Monday, 4 March 2013

Scotland: identification of snares

On April 1st 2013, the final piece of snaring legislation laid down by the W&NE Act (Scotland) 2011 comes into effect.  After months of uncertainty, it seems that there is finally a concrete idea of how this legislation will be enforced, particularly insofar as how it relates to identifying the operator of every snare in Scotland.

Anyone who has taken a snaring accreditation course over the past two years will have noticed several grey areas surrounding the precise nature of identifying snares with the use of tags. Nobody knew what the precise tag specifications were going to be, and not even knowing what a snaring ID number might look like, it has been tricky to plan ahead.

As it turns out, the police have decided that there will be no specific requirements from a snare tag other than that it should be securely attached to the snare and that it should be easily legible. This therefore allows the use of everything from laminated plastic discs to copper tags. There is still some confusion as to the precise nature of the ID number, so while it has been apparent for some time that snares will need to be marked with a letter indicating the target species, there are still conflicting rumours going around relating to the ID number itself and how it will be made up. What is certain is that snaring applications are being processed by Strathclyde police force at their Pitt Street headquarters in Glasgow.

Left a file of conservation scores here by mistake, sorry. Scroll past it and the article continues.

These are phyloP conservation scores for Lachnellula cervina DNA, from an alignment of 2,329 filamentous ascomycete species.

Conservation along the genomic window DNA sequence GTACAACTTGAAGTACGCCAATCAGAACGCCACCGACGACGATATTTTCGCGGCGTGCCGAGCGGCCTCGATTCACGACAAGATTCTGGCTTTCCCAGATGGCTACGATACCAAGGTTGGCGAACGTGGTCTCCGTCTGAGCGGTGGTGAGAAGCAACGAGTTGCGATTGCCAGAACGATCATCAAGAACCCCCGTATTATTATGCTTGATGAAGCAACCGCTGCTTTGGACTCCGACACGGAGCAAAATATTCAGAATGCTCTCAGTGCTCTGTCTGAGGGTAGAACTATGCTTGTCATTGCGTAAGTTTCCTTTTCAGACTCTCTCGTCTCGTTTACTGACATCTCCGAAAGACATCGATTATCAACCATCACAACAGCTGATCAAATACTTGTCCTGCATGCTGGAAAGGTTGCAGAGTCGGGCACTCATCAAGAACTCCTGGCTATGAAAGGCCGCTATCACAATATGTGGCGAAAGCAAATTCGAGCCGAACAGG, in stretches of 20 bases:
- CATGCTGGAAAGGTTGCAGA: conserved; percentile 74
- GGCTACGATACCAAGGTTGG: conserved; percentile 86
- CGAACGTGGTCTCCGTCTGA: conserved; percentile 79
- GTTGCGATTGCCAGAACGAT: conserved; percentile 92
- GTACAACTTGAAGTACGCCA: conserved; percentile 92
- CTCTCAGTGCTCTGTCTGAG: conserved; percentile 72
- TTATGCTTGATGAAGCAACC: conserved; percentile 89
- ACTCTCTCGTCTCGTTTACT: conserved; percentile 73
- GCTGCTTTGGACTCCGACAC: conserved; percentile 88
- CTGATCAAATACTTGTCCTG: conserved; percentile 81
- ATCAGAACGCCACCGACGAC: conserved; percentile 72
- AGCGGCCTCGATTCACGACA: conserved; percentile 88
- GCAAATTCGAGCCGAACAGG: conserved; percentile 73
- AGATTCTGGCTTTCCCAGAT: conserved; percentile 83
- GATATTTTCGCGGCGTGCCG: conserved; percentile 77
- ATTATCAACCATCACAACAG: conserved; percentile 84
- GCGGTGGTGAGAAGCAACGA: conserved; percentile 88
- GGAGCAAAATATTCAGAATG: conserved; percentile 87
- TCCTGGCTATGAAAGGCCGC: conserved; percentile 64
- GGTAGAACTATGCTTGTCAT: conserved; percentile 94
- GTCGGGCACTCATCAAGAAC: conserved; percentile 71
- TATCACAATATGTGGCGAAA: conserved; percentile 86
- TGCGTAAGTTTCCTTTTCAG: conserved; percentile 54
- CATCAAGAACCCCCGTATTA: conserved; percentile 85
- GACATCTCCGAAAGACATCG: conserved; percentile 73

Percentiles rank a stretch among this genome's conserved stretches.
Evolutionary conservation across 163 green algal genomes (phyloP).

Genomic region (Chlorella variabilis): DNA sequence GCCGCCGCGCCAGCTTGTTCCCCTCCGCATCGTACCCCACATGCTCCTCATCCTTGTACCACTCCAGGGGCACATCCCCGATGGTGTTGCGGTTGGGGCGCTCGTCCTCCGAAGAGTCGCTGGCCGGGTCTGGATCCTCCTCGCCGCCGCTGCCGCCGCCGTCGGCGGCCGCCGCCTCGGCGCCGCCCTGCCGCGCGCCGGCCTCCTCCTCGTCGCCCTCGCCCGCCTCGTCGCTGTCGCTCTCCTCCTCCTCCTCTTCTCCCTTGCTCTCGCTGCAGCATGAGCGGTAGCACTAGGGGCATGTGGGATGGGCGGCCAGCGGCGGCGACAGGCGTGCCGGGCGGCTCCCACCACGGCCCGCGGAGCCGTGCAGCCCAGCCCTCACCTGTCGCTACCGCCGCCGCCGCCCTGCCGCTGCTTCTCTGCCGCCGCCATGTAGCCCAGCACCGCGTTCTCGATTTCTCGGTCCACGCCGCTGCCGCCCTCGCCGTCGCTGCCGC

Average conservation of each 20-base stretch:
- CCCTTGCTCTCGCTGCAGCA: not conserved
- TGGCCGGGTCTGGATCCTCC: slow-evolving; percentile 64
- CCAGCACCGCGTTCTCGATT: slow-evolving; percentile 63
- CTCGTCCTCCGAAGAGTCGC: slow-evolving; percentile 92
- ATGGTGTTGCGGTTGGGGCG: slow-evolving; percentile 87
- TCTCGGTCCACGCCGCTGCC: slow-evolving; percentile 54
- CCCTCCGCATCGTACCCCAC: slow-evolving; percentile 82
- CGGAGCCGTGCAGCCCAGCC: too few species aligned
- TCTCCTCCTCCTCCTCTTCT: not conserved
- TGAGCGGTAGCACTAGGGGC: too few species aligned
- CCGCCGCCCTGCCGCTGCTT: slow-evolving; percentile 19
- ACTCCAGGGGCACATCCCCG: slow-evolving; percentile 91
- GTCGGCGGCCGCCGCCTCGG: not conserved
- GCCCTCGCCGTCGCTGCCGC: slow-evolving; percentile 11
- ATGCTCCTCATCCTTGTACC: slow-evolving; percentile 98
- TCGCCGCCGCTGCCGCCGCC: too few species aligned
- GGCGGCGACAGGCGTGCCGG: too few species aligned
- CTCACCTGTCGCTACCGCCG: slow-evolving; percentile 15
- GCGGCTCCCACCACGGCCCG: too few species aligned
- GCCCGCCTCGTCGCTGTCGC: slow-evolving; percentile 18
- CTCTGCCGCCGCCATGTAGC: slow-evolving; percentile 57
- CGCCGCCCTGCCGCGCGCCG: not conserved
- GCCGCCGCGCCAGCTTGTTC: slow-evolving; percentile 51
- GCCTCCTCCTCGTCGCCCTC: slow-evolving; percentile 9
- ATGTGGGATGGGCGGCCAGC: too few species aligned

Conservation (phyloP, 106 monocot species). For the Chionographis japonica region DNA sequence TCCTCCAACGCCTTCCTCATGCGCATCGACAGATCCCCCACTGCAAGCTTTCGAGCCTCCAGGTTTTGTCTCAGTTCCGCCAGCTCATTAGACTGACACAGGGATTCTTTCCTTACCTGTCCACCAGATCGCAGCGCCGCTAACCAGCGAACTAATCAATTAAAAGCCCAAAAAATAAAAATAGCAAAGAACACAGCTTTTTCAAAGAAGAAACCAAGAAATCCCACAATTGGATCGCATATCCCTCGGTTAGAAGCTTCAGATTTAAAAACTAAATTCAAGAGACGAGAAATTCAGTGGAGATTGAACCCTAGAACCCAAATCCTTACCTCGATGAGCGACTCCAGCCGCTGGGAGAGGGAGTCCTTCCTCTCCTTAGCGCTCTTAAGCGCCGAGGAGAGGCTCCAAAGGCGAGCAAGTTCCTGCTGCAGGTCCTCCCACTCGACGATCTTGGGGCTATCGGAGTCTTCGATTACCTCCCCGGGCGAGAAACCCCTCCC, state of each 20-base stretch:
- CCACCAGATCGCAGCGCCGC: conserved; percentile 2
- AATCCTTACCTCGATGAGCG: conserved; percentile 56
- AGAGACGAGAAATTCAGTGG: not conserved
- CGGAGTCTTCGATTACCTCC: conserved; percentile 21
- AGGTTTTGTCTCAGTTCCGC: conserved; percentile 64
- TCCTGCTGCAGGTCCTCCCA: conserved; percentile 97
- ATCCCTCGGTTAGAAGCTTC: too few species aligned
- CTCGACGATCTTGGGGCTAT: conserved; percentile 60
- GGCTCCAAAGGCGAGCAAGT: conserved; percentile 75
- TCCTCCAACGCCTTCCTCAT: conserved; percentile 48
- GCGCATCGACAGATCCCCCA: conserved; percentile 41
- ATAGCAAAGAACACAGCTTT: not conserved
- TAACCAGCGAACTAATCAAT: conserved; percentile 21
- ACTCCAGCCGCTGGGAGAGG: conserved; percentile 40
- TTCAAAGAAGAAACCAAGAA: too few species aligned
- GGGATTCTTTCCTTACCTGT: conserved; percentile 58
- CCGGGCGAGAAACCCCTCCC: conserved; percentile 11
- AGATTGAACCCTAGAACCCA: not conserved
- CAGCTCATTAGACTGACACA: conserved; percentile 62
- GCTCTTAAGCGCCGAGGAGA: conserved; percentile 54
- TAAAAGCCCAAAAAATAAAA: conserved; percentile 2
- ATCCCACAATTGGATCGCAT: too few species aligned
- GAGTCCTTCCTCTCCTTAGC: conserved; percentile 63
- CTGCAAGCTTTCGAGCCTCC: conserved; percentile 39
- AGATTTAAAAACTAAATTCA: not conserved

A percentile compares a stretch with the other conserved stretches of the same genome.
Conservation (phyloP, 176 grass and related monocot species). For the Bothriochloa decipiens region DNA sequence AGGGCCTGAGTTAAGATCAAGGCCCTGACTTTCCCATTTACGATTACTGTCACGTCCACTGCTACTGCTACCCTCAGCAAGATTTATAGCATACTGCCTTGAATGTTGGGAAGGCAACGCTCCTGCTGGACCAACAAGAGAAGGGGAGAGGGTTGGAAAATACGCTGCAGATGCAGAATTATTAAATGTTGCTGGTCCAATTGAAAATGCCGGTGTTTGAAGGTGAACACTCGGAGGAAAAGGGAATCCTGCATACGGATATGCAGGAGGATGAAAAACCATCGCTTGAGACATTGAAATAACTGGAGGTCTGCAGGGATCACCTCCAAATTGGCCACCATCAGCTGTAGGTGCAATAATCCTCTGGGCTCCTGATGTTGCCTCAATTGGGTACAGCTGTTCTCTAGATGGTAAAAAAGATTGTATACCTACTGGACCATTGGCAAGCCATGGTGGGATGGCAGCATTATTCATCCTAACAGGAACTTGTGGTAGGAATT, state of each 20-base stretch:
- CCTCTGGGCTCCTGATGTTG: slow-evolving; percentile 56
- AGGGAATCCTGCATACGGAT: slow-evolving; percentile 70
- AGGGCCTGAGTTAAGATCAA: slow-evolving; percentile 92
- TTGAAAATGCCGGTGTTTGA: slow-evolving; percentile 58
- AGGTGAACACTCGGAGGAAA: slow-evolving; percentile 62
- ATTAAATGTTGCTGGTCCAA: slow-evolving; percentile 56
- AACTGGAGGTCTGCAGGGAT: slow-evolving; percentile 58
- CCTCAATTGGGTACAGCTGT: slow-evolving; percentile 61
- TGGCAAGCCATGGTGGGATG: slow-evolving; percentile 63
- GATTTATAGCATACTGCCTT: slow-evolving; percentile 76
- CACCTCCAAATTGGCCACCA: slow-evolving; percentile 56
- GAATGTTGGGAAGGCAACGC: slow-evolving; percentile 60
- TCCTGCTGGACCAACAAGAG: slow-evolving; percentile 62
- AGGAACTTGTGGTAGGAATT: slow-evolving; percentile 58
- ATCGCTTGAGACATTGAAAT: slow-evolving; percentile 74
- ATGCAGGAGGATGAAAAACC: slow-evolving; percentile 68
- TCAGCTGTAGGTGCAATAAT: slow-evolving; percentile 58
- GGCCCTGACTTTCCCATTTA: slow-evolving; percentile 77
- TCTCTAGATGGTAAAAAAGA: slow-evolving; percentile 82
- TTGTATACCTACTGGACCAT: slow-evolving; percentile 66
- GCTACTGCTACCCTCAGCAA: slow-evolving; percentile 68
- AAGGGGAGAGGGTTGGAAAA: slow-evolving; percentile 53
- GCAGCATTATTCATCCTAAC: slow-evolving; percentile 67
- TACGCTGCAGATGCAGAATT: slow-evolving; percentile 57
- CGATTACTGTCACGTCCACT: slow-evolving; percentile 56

Waiting times for ID numbers are still very uncertain, and they may take up to a month. Anyone who has not got an ID number will have to pull their snares on the night of the 31st March and leave them unset until tags can be organised and set up. It is impossible to apply for an ID number without a snaring certificate from an approved body, and last minute courses are now being run by the Scottish Gamekeepers’ Association and the GWCT.

For up-to-date guidance on snaring legislation in Scotland as it now stands, see the latest version of the Snaring Leaflet that was updated December 2012.  The Trust is a supporting organisation for this guide.

Thanks to Patrick Laurie for the text in this post

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